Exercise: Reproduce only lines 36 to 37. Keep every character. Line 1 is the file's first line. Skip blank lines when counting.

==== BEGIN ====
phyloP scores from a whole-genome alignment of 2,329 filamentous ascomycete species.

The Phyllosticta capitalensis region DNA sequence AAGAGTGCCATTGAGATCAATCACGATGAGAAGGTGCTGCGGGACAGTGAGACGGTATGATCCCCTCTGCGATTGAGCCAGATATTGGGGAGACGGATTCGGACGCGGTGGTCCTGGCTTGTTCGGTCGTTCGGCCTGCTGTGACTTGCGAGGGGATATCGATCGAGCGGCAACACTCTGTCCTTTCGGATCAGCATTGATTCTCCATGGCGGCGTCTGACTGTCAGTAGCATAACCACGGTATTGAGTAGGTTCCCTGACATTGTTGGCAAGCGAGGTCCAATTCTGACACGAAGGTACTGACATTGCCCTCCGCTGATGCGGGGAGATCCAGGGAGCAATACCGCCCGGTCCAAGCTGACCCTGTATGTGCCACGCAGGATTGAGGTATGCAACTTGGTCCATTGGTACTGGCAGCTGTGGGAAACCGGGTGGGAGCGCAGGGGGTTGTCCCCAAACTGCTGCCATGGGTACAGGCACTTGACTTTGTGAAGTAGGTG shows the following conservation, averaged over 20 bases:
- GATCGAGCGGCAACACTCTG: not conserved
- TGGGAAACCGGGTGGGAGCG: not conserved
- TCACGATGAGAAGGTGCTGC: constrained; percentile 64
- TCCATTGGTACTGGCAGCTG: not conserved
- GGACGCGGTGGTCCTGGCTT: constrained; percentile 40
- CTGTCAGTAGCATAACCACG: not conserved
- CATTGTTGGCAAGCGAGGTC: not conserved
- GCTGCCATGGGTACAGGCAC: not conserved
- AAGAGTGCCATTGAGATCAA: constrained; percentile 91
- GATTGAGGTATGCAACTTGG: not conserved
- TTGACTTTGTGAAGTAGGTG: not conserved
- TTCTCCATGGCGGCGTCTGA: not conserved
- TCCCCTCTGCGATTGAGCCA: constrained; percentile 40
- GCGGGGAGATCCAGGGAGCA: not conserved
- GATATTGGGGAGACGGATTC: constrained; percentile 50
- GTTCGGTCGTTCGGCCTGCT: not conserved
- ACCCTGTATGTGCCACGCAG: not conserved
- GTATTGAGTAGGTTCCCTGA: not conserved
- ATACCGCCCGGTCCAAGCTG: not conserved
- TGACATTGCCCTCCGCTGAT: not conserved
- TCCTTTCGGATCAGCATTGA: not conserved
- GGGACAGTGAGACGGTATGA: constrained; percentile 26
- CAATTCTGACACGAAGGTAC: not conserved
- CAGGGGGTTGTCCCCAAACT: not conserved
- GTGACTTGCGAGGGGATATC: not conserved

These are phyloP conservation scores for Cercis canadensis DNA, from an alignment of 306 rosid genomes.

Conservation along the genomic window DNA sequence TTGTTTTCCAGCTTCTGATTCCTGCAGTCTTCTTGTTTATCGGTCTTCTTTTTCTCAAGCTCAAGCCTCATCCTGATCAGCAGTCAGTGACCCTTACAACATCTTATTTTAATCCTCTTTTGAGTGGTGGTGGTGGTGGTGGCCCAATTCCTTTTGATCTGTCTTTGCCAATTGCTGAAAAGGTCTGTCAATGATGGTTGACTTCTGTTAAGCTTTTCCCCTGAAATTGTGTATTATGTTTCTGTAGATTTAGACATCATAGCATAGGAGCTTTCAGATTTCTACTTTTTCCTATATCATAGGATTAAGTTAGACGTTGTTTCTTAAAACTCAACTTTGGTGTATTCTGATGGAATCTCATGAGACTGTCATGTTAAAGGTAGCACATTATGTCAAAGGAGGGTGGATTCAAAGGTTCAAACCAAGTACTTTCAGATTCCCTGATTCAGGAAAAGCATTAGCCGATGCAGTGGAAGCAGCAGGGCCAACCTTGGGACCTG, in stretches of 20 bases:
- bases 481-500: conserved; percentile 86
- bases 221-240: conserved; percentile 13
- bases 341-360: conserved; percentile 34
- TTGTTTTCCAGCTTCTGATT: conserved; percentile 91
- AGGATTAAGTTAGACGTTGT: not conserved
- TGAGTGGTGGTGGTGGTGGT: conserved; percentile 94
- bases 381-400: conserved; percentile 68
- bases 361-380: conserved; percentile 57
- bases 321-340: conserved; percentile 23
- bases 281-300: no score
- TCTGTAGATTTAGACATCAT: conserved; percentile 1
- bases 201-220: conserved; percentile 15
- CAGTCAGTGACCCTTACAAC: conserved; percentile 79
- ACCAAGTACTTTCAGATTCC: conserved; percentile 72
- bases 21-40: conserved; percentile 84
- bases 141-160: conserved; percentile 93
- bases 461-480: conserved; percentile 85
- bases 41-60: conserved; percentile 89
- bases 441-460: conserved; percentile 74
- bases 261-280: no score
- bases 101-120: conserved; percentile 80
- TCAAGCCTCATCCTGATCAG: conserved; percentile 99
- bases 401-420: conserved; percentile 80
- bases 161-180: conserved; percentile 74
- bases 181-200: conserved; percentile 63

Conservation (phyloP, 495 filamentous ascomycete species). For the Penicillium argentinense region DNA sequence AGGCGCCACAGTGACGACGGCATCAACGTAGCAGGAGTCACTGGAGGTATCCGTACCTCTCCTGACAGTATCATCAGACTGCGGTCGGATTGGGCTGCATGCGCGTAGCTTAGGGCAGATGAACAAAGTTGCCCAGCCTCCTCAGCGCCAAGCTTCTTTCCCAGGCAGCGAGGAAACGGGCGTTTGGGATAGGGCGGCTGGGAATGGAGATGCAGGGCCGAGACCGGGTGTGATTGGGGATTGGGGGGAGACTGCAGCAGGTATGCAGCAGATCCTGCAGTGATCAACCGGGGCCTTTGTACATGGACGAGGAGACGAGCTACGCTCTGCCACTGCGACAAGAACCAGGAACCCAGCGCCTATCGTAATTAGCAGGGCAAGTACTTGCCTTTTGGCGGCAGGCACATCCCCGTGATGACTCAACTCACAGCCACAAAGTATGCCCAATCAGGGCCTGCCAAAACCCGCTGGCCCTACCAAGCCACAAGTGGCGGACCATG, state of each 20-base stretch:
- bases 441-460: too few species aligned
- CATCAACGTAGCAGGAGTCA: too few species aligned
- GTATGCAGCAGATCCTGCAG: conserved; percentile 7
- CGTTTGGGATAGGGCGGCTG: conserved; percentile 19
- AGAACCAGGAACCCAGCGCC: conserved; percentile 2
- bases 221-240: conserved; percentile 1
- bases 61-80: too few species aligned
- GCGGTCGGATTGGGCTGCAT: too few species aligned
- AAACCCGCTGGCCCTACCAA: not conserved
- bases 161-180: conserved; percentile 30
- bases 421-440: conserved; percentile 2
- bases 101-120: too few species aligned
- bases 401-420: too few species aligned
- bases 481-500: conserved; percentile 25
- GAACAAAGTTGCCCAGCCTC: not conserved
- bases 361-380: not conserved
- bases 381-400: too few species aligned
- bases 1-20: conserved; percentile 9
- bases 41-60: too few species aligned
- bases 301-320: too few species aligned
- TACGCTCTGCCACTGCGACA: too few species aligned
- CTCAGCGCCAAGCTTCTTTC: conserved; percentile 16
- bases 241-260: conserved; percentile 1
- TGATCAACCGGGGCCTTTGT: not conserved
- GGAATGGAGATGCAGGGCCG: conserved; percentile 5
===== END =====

- bases 381-400: conserved; percentile 68
- bases 361-380: conserved; percentile 57